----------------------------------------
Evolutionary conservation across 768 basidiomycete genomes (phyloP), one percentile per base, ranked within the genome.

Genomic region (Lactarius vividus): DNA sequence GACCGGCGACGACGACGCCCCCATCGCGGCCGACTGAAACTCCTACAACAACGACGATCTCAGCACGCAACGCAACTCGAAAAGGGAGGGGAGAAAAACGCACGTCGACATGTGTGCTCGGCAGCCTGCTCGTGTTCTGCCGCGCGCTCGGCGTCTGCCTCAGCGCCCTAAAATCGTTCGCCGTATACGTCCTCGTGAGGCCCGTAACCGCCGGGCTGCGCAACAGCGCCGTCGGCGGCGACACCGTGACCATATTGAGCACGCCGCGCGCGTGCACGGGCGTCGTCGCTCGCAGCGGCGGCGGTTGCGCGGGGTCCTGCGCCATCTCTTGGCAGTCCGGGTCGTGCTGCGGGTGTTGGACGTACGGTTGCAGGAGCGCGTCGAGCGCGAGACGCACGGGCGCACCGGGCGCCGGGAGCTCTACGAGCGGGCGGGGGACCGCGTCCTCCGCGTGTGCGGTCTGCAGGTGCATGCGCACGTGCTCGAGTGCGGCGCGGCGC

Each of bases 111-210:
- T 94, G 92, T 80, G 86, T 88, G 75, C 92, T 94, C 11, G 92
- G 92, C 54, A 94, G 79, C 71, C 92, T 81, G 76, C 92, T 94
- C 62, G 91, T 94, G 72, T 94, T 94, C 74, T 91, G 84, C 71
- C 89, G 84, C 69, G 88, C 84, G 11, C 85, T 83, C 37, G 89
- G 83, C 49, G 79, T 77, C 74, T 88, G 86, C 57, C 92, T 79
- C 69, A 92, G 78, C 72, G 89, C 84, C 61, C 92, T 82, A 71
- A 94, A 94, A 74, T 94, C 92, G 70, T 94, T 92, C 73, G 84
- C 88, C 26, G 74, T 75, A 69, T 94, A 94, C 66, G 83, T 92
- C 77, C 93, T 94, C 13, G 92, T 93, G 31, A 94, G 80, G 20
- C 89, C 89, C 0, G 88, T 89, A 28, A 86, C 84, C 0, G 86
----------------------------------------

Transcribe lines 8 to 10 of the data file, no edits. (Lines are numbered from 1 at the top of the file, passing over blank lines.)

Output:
- G 83, C 49, G 79, T 77, C 74, T 88, G 86, C 57, C 92, T 79
- C 69, A 92, G 78, C 72, G 89, C 84, C 61, C 92, T 82, A 71
- A 94, A 94, A 74, T 94, C 92, G 70, T 94, T 92, C 73, G 84